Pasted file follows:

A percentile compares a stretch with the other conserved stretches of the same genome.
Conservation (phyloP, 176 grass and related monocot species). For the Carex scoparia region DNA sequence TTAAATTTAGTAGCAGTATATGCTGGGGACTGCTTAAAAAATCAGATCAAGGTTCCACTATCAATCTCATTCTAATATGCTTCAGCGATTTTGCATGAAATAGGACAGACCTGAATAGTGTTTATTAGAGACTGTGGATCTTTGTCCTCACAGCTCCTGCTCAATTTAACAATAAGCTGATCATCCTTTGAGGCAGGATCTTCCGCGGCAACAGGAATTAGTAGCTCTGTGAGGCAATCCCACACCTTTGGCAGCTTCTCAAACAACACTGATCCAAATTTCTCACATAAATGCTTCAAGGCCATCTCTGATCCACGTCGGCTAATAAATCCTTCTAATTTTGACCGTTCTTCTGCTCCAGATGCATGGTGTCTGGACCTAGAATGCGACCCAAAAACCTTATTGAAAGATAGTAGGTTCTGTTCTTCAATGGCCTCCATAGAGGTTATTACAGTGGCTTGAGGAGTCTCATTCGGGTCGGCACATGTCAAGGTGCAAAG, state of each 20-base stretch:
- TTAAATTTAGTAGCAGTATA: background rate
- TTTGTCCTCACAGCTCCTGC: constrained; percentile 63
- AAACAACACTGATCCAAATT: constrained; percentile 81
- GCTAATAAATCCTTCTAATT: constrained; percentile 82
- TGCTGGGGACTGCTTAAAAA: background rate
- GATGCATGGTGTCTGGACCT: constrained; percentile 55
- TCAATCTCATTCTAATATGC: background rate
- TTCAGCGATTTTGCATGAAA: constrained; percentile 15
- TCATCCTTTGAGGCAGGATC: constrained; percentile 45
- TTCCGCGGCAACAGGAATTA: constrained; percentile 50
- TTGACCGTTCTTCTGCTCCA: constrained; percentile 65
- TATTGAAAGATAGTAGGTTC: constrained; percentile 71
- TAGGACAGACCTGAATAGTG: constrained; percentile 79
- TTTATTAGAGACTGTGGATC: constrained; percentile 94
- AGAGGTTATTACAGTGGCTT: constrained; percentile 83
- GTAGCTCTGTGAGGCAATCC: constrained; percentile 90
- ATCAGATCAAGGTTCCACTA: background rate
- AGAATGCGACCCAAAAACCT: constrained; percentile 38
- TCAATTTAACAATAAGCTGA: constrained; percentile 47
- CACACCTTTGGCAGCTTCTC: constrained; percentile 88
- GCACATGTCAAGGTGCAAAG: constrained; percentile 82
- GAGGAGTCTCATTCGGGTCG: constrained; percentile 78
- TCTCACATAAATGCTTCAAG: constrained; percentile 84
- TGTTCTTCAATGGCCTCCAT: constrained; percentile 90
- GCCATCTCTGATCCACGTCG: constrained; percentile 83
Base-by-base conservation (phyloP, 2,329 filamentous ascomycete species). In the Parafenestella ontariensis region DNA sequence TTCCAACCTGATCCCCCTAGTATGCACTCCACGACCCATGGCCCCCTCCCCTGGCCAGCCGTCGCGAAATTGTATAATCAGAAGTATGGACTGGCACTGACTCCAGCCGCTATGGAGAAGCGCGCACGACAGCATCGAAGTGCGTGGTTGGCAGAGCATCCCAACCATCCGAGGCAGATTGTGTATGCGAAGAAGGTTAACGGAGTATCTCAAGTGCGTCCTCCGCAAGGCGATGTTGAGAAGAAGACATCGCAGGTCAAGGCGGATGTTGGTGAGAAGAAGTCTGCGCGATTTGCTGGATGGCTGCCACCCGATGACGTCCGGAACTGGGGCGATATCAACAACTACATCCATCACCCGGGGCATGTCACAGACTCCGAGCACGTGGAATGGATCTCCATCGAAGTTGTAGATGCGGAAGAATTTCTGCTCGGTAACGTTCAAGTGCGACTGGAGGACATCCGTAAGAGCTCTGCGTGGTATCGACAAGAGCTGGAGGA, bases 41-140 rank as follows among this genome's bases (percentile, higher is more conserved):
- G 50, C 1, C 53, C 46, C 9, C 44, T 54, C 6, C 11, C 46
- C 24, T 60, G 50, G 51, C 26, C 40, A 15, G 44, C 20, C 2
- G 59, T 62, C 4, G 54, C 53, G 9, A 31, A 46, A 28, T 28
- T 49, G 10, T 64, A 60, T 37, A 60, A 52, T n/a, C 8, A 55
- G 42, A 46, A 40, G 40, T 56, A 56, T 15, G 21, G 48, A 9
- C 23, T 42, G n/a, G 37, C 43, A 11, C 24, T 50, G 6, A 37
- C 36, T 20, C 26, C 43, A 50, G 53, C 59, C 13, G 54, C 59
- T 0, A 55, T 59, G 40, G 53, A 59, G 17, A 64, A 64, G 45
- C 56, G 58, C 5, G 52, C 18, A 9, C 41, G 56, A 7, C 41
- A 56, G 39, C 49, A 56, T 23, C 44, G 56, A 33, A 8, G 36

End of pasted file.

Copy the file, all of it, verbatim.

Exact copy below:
A percentile compares a stretch with the other conserved stretches of the same genome.
Conservation (phyloP, 176 grass and related monocot species). For the Carex scoparia region DNA sequence TTAAATTTAGTAGCAGTATATGCTGGGGACTGCTTAAAAAATCAGATCAAGGTTCCACTATCAATCTCATTCTAATATGCTTCAGCGATTTTGCATGAAATAGGACAGACCTGAATAGTGTTTATTAGAGACTGTGGATCTTTGTCCTCACAGCTCCTGCTCAATTTAACAATAAGCTGATCATCCTTTGAGGCAGGATCTTCCGCGGCAACAGGAATTAGTAGCTCTGTGAGGCAATCCCACACCTTTGGCAGCTTCTCAAACAACACTGATCCAAATTTCTCACATAAATGCTTCAAGGCCATCTCTGATCCACGTCGGCTAATAAATCCTTCTAATTTTGACCGTTCTTCTGCTCCAGATGCATGGTGTCTGGACCTAGAATGCGACCCAAAAACCTTATTGAAAGATAGTAGGTTCTGTTCTTCAATGGCCTCCATAGAGGTTATTACAGTGGCTTGAGGAGTCTCATTCGGGTCGGCACATGTCAAGGTGCAAAG, state of each 20-base stretch:
- TTAAATTTAGTAGCAGTATA: background rate
- TTTGTCCTCACAGCTCCTGC: constrained; percentile 63
- AAACAACACTGATCCAAATT: constrained; percentile 81
- GCTAATAAATCCTTCTAATT: constrained; percentile 82
- TGCTGGGGACTGCTTAAAAA: background rate
- GATGCATGGTGTCTGGACCT: constrained; percentile 55
- TCAATCTCATTCTAATATGC: background rate
- TTCAGCGATTTTGCATGAAA: constrained; percentile 15
- TCATCCTTTGAGGCAGGATC: constrained; percentile 45
- TTCCGCGGCAACAGGAATTA: constrained; percentile 50
- TTGACCGTTCTTCTGCTCCA: constrained; percentile 65
- TATTGAAAGATAGTAGGTTC: constrained; percentile 71
- TAGGACAGACCTGAATAGTG: constrained; percentile 79
- TTTATTAGAGACTGTGGATC: constrained; percentile 94
- AGAGGTTATTACAGTGGCTT: constrained; percentile 83
- GTAGCTCTGTGAGGCAATCC: constrained; percentile 90
- ATCAGATCAAGGTTCCACTA: background rate
- AGAATGCGACCCAAAAACCT: constrained; percentile 38
- TCAATTTAACAATAAGCTGA: constrained; percentile 47
- CACACCTTTGGCAGCTTCTC: constrained; percentile 88
- GCACATGTCAAGGTGCAAAG: constrained; percentile 82
- GAGGAGTCTCATTCGGGTCG: constrained; percentile 78
- TCTCACATAAATGCTTCAAG: constrained; percentile 84
- TGTTCTTCAATGGCCTCCAT: constrained; percentile 90
- GCCATCTCTGATCCACGTCG: constrained; percentile 83
Base-by-base conservation (phyloP, 2,329 filamentous ascomycete species). In the Parafenestella ontariensis region DNA sequence TTCCAACCTGATCCCCCTAGTATGCACTCCACGACCCATGGCCCCCTCCCCTGGCCAGCCGTCGCGAAATTGTATAATCAGAAGTATGGACTGGCACTGACTCCAGCCGCTATGGAGAAGCGCGCACGACAGCATCGAAGTGCGTGGTTGGCAGAGCATCCCAACCATCCGAGGCAGATTGTGTATGCGAAGAAGGTTAACGGAGTATCTCAAGTGCGTCCTCCGCAAGGCGATGTTGAGAAGAAGACATCGCAGGTCAAGGCGGATGTTGGTGAGAAGAAGTCTGCGCGATTTGCTGGATGGCTGCCACCCGATGACGTCCGGAACTGGGGCGATATCAACAACTACATCCATCACCCGGGGCATGTCACAGACTCCGAGCACGTGGAATGGATCTCCATCGAAGTTGTAGATGCGGAAGAATTTCTGCTCGGTAACGTTCAAGTGCGACTGGAGGACATCCGTAAGAGCTCTGCGTGGTATCGACAAGAGCTGGAGGA, bases 41-140 rank as follows among this genome's bases (percentile, higher is more conserved):
- G 50, C 1, C 53, C 46, C 9, C 44, T 54, C 6, C 11, C 46
- C 24, T 60, G 50, G 51, C 26, C 40, A 15, G 44, C 20, C 2
- G 59, T 62, C 4, G 54, C 53, G 9, A 31, A 46, A 28, T 28
- T 49, G 10, T 64, A 60, T 37, A 60, A 52, T n/a, C 8, A 55
- G 42, A 46, A 40, G 40, T 56, A 56, T 15, G 21, G 48, A 9
- C 23, T 42, G n/a, G 37, C 43, A 11, C 24, T 50, G 6, A 37
- C 36, T 20, C 26, C 43, A 50, G 53, C 59, C 13, G 54, C 59
- T 0, A 55, T 59, G 40, G 53, A 59, G 17, A 64, A 64, G 45
- C 56, G 58, C 5, G 52, C 18, A 9, C 41, G 56, A 7, C 41
- A 56, G 39, C 49, A 56, T 23, C 44, G 56, A 33, A 8, G 36